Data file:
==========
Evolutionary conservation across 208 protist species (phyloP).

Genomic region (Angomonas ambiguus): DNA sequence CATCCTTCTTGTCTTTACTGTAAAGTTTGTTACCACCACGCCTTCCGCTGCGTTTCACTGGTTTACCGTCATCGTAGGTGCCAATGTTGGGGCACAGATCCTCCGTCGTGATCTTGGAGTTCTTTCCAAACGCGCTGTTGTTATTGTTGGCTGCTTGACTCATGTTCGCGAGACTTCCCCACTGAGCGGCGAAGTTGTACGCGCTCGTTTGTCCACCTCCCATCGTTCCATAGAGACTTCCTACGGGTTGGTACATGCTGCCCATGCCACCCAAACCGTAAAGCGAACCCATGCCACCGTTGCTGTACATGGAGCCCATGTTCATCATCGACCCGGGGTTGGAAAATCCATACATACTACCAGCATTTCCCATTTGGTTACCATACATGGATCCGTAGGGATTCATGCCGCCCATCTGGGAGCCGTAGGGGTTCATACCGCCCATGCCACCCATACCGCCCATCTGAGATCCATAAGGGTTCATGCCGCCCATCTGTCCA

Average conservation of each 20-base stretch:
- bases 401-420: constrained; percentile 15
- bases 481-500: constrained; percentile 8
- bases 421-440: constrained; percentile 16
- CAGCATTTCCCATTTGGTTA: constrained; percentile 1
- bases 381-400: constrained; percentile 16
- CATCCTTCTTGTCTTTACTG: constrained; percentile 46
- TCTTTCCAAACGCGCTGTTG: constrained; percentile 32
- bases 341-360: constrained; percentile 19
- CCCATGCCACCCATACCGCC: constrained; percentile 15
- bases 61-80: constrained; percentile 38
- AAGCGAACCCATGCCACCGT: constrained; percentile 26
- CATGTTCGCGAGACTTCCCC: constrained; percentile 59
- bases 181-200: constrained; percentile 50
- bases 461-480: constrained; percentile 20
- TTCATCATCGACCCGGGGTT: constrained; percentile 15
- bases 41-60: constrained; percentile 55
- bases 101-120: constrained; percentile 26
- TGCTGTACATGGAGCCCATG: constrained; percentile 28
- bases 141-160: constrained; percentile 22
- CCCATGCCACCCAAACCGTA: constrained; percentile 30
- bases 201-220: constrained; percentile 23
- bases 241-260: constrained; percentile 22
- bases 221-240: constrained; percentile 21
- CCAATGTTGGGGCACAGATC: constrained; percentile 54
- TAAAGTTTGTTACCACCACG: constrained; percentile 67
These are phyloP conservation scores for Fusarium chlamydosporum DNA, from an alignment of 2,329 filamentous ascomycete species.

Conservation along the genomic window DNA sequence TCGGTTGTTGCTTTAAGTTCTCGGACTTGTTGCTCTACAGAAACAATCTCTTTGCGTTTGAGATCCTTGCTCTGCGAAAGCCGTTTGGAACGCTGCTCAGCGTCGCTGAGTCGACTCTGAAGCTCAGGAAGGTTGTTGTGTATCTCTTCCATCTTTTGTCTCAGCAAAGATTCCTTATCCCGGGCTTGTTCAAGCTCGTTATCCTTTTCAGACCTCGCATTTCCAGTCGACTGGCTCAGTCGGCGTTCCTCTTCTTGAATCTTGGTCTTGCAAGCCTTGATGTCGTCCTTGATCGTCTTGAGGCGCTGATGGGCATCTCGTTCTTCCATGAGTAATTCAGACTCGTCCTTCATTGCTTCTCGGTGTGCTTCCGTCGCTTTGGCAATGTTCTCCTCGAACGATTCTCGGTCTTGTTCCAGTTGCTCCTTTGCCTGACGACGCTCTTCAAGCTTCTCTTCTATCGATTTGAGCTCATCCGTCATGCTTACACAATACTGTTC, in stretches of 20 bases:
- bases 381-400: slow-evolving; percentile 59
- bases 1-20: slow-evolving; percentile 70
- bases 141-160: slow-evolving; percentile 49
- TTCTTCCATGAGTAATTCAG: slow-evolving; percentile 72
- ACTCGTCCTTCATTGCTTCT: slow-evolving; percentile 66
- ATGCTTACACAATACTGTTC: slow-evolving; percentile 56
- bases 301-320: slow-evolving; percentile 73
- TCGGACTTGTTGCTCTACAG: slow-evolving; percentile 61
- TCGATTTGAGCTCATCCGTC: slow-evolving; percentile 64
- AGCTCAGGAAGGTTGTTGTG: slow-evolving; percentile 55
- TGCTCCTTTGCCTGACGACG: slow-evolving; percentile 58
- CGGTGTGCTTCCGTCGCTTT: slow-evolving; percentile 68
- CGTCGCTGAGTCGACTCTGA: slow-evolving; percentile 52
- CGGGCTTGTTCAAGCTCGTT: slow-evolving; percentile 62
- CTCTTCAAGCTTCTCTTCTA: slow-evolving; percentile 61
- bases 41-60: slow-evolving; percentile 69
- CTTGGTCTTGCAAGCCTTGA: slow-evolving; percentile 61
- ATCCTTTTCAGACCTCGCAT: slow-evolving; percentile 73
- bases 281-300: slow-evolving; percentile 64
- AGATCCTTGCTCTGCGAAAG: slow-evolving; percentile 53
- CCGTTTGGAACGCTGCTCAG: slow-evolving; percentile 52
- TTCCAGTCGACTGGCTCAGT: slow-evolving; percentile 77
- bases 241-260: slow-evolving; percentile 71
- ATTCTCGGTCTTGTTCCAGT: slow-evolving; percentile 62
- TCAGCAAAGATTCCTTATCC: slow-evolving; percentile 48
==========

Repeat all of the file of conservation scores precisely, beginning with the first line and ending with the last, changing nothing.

Evolutionary conservation across 208 protist species (phyloP).

Genomic region (Angomonas ambiguus): DNA sequence CATCCTTCTTGTCTTTACTGTAAAGTTTGTTACCACCACGCCTTCCGCTGCGTTTCACTGGTTTACCGTCATCGTAGGTGCCAATGTTGGGGCACAGATCCTCCGTCGTGATCTTGGAGTTCTTTCCAAACGCGCTGTTGTTATTGTTGGCTGCTTGACTCATGTTCGCGAGACTTCCCCACTGAGCGGCGAAGTTGTACGCGCTCGTTTGTCCACCTCCCATCGTTCCATAGAGACTTCCTACGGGTTGGTACATGCTGCCCATGCCACCCAAACCGTAAAGCGAACCCATGCCACCGTTGCTGTACATGGAGCCCATGTTCATCATCGACCCGGGGTTGGAAAATCCATACATACTACCAGCATTTCCCATTTGGTTACCATACATGGATCCGTAGGGATTCATGCCGCCCATCTGGGAGCCGTAGGGGTTCATACCGCCCATGCCACCCATACCGCCCATCTGAGATCCATAAGGGTTCATGCCGCCCATCTGTCCA

Average conservation of each 20-base stretch:
- bases 401-420: constrained; percentile 15
- bases 481-500: constrained; percentile 8
- bases 421-440: constrained; percentile 16
- CAGCATTTCCCATTTGGTTA: constrained; percentile 1
- bases 381-400: constrained; percentile 16
- CATCCTTCTTGTCTTTACTG: constrained; percentile 46
- TCTTTCCAAACGCGCTGTTG: constrained; percentile 32
- bases 341-360: constrained; percentile 19
- CCCATGCCACCCATACCGCC: constrained; percentile 15
- bases 61-80: constrained; percentile 38
- AAGCGAACCCATGCCACCGT: constrained; percentile 26
- CATGTTCGCGAGACTTCCCC: constrained; percentile 59
- bases 181-200: constrained; percentile 50
- bases 461-480: constrained; percentile 20
- TTCATCATCGACCCGGGGTT: constrained; percentile 15
- bases 41-60: constrained; percentile 55
- bases 101-120: constrained; percentile 26
- TGCTGTACATGGAGCCCATG: constrained; percentile 28
- bases 141-160: constrained; percentile 22
- CCCATGCCACCCAAACCGTA: constrained; percentile 30
- bases 201-220: constrained; percentile 23
- bases 241-260: constrained; percentile 22
- bases 221-240: constrained; percentile 21
- CCAATGTTGGGGCACAGATC: constrained; percentile 54
- TAAAGTTTGTTACCACCACG: constrained; percentile 67
These are phyloP conservation scores for Fusarium chlamydosporum DNA, from an alignment of 2,329 filamentous ascomycete species.

Conservation along the genomic window DNA sequence TCGGTTGTTGCTTTAAGTTCTCGGACTTGTTGCTCTACAGAAACAATCTCTTTGCGTTTGAGATCCTTGCTCTGCGAAAGCCGTTTGGAACGCTGCTCAGCGTCGCTGAGTCGACTCTGAAGCTCAGGAAGGTTGTTGTGTATCTCTTCCATCTTTTGTCTCAGCAAAGATTCCTTATCCCGGGCTTGTTCAAGCTCGTTATCCTTTTCAGACCTCGCATTTCCAGTCGACTGGCTCAGTCGGCGTTCCTCTTCTTGAATCTTGGTCTTGCAAGCCTTGATGTCGTCCTTGATCGTCTTGAGGCGCTGATGGGCATCTCGTTCTTCCATGAGTAATTCAGACTCGTCCTTCATTGCTTCTCGGTGTGCTTCCGTCGCTTTGGCAATGTTCTCCTCGAACGATTCTCGGTCTTGTTCCAGTTGCTCCTTTGCCTGACGACGCTCTTCAAGCTTCTCTTCTATCGATTTGAGCTCATCCGTCATGCTTACACAATACTGTTC, in stretches of 20 bases:
- bases 381-400: slow-evolving; percentile 59
- bases 1-20: slow-evolving; percentile 70
- bases 141-160: slow-evolving; percentile 49
- TTCTTCCATGAGTAATTCAG: slow-evolving; percentile 72
- ACTCGTCCTTCATTGCTTCT: slow-evolving; percentile 66
- ATGCTTACACAATACTGTTC: slow-evolving; percentile 56
- bases 301-320: slow-evolving; percentile 73
- TCGGACTTGTTGCTCTACAG: slow-evolving; percentile 61
- TCGATTTGAGCTCATCCGTC: slow-evolving; percentile 64
- AGCTCAGGAAGGTTGTTGTG: slow-evolving; percentile 55
- TGCTCCTTTGCCTGACGACG: slow-evolving; percentile 58
- CGGTGTGCTTCCGTCGCTTT: slow-evolving; percentile 68
- CGTCGCTGAGTCGACTCTGA: slow-evolving; percentile 52
- CGGGCTTGTTCAAGCTCGTT: slow-evolving; percentile 62
- CTCTTCAAGCTTCTCTTCTA: slow-evolving; percentile 61
- bases 41-60: slow-evolving; percentile 69
- CTTGGTCTTGCAAGCCTTGA: slow-evolving; percentile 61
- ATCCTTTTCAGACCTCGCAT: slow-evolving; percentile 73
- bases 281-300: slow-evolving; percentile 64
- AGATCCTTGCTCTGCGAAAG: slow-evolving; percentile 53
- CCGTTTGGAACGCTGCTCAG: slow-evolving; percentile 52
- TTCCAGTCGACTGGCTCAGT: slow-evolving; percentile 77
- bases 241-260: slow-evolving; percentile 71
- ATTCTCGGTCTTGTTCCAGT: slow-evolving; percentile 62
- TCAGCAAAGATTCCTTATCC: slow-evolving; percentile 48